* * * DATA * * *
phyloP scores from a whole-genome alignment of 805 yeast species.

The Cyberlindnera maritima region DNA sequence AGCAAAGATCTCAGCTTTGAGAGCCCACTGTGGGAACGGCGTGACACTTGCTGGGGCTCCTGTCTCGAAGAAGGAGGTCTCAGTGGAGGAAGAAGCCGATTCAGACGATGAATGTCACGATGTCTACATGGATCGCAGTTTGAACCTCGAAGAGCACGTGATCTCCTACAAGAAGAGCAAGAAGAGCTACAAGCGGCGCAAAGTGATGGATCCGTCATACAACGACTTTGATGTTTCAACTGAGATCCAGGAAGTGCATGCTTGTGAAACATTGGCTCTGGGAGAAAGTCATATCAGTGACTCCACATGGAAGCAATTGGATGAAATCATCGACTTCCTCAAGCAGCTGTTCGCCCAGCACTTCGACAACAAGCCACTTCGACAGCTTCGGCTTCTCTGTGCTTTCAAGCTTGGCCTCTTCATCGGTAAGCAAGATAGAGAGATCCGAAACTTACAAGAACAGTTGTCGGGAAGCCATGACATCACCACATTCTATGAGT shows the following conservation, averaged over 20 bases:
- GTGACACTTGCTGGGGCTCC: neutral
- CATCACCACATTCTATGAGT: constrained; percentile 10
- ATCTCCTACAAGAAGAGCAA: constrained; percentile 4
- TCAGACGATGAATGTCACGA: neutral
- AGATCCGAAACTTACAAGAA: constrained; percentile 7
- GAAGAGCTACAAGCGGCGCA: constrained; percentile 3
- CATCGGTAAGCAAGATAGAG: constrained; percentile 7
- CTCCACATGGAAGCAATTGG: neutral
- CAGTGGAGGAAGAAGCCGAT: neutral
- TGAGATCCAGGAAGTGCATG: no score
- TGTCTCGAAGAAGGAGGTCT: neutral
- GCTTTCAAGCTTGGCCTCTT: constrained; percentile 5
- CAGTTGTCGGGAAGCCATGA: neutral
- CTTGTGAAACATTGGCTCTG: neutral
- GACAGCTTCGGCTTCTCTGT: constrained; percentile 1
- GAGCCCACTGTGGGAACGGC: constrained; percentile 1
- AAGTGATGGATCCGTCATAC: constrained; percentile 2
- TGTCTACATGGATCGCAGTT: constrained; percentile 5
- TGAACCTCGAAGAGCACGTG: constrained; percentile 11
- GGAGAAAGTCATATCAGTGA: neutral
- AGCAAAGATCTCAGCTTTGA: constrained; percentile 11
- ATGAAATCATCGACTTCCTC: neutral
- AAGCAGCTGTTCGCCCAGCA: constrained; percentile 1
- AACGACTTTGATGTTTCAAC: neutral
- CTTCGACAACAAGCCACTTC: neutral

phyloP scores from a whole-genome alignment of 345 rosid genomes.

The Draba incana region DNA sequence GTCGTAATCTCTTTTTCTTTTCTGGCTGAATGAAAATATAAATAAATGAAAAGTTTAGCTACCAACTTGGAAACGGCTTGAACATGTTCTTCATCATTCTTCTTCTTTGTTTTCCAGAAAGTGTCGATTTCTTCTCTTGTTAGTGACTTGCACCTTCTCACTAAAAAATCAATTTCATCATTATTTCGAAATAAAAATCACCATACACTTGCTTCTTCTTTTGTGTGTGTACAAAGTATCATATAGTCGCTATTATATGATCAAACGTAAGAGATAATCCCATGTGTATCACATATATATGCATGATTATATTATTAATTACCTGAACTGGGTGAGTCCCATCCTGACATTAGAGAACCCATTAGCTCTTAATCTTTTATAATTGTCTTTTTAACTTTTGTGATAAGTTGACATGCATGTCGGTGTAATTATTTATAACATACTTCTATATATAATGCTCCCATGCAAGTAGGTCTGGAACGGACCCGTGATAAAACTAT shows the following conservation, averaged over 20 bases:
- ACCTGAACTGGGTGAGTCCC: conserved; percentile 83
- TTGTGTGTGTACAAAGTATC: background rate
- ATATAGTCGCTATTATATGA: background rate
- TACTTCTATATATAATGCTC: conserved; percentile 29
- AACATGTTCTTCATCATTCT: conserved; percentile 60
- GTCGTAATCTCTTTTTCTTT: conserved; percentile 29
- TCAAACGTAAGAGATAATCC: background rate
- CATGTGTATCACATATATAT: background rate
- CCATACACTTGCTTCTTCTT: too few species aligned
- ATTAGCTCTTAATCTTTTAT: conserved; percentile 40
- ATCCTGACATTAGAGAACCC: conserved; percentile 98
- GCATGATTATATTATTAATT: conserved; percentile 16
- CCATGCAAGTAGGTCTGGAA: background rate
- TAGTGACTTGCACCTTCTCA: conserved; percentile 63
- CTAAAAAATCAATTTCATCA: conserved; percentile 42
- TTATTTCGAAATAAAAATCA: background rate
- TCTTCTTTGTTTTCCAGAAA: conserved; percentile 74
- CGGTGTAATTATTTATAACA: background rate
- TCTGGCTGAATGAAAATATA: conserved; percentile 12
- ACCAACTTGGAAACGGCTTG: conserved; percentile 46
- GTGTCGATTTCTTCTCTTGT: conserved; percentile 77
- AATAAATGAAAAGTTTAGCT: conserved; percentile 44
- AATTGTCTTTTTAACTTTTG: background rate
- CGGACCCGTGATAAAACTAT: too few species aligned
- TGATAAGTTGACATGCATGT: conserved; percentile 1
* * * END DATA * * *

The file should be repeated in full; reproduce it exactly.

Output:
phyloP scores from a whole-genome alignment of 805 yeast species.

The Cyberlindnera maritima region DNA sequence AGCAAAGATCTCAGCTTTGAGAGCCCACTGTGGGAACGGCGTGACACTTGCTGGGGCTCCTGTCTCGAAGAAGGAGGTCTCAGTGGAGGAAGAAGCCGATTCAGACGATGAATGTCACGATGTCTACATGGATCGCAGTTTGAACCTCGAAGAGCACGTGATCTCCTACAAGAAGAGCAAGAAGAGCTACAAGCGGCGCAAAGTGATGGATCCGTCATACAACGACTTTGATGTTTCAACTGAGATCCAGGAAGTGCATGCTTGTGAAACATTGGCTCTGGGAGAAAGTCATATCAGTGACTCCACATGGAAGCAATTGGATGAAATCATCGACTTCCTCAAGCAGCTGTTCGCCCAGCACTTCGACAACAAGCCACTTCGACAGCTTCGGCTTCTCTGTGCTTTCAAGCTTGGCCTCTTCATCGGTAAGCAAGATAGAGAGATCCGAAACTTACAAGAACAGTTGTCGGGAAGCCATGACATCACCACATTCTATGAGT shows the following conservation, averaged over 20 bases:
- GTGACACTTGCTGGGGCTCC: neutral
- CATCACCACATTCTATGAGT: constrained; percentile 10
- ATCTCCTACAAGAAGAGCAA: constrained; percentile 4
- TCAGACGATGAATGTCACGA: neutral
- AGATCCGAAACTTACAAGAA: constrained; percentile 7
- GAAGAGCTACAAGCGGCGCA: constrained; percentile 3
- CATCGGTAAGCAAGATAGAG: constrained; percentile 7
- CTCCACATGGAAGCAATTGG: neutral
- CAGTGGAGGAAGAAGCCGAT: neutral
- TGAGATCCAGGAAGTGCATG: no score
- TGTCTCGAAGAAGGAGGTCT: neutral
- GCTTTCAAGCTTGGCCTCTT: constrained; percentile 5
- CAGTTGTCGGGAAGCCATGA: neutral
- CTTGTGAAACATTGGCTCTG: neutral
- GACAGCTTCGGCTTCTCTGT: constrained; percentile 1
- GAGCCCACTGTGGGAACGGC: constrained; percentile 1
- AAGTGATGGATCCGTCATAC: constrained; percentile 2
- TGTCTACATGGATCGCAGTT: constrained; percentile 5
- TGAACCTCGAAGAGCACGTG: constrained; percentile 11
- GGAGAAAGTCATATCAGTGA: neutral
- AGCAAAGATCTCAGCTTTGA: constrained; percentile 11
- ATGAAATCATCGACTTCCTC: neutral
- AAGCAGCTGTTCGCCCAGCA: constrained; percentile 1
- AACGACTTTGATGTTTCAAC: neutral
- CTTCGACAACAAGCCACTTC: neutral

phyloP scores from a whole-genome alignment of 345 rosid genomes.

The Draba incana region DNA sequence GTCGTAATCTCTTTTTCTTTTCTGGCTGAATGAAAATATAAATAAATGAAAAGTTTAGCTACCAACTTGGAAACGGCTTGAACATGTTCTTCATCATTCTTCTTCTTTGTTTTCCAGAAAGTGTCGATTTCTTCTCTTGTTAGTGACTTGCACCTTCTCACTAAAAAATCAATTTCATCATTATTTCGAAATAAAAATCACCATACACTTGCTTCTTCTTTTGTGTGTGTACAAAGTATCATATAGTCGCTATTATATGATCAAACGTAAGAGATAATCCCATGTGTATCACATATATATGCATGATTATATTATTAATTACCTGAACTGGGTGAGTCCCATCCTGACATTAGAGAACCCATTAGCTCTTAATCTTTTATAATTGTCTTTTTAACTTTTGTGATAAGTTGACATGCATGTCGGTGTAATTATTTATAACATACTTCTATATATAATGCTCCCATGCAAGTAGGTCTGGAACGGACCCGTGATAAAACTAT shows the following conservation, averaged over 20 bases:
- ACCTGAACTGGGTGAGTCCC: conserved; percentile 83
- TTGTGTGTGTACAAAGTATC: background rate
- ATATAGTCGCTATTATATGA: background rate
- TACTTCTATATATAATGCTC: conserved; percentile 29
- AACATGTTCTTCATCATTCT: conserved; percentile 60
- GTCGTAATCTCTTTTTCTTT: conserved; percentile 29
- TCAAACGTAAGAGATAATCC: background rate
- CATGTGTATCACATATATAT: background rate
- CCATACACTTGCTTCTTCTT: too few species aligned
- ATTAGCTCTTAATCTTTTAT: conserved; percentile 40
- ATCCTGACATTAGAGAACCC: conserved; percentile 98
- GCATGATTATATTATTAATT: conserved; percentile 16
- CCATGCAAGTAGGTCTGGAA: background rate
- TAGTGACTTGCACCTTCTCA: conserved; percentile 63
- CTAAAAAATCAATTTCATCA: conserved; percentile 42
- TTATTTCGAAATAAAAATCA: background rate
- TCTTCTTTGTTTTCCAGAAA: conserved; percentile 74
- CGGTGTAATTATTTATAACA: background rate
- TCTGGCTGAATGAAAATATA: conserved; percentile 12
- ACCAACTTGGAAACGGCTTG: conserved; percentile 46
- GTGTCGATTTCTTCTCTTGT: conserved; percentile 77
- AATAAATGAAAAGTTTAGCT: conserved; percentile 44
- AATTGTCTTTTTAACTTTTG: background rate
- CGGACCCGTGATAAAACTAT: too few species aligned
- TGATAAGTTGACATGCATGT: conserved; percentile 1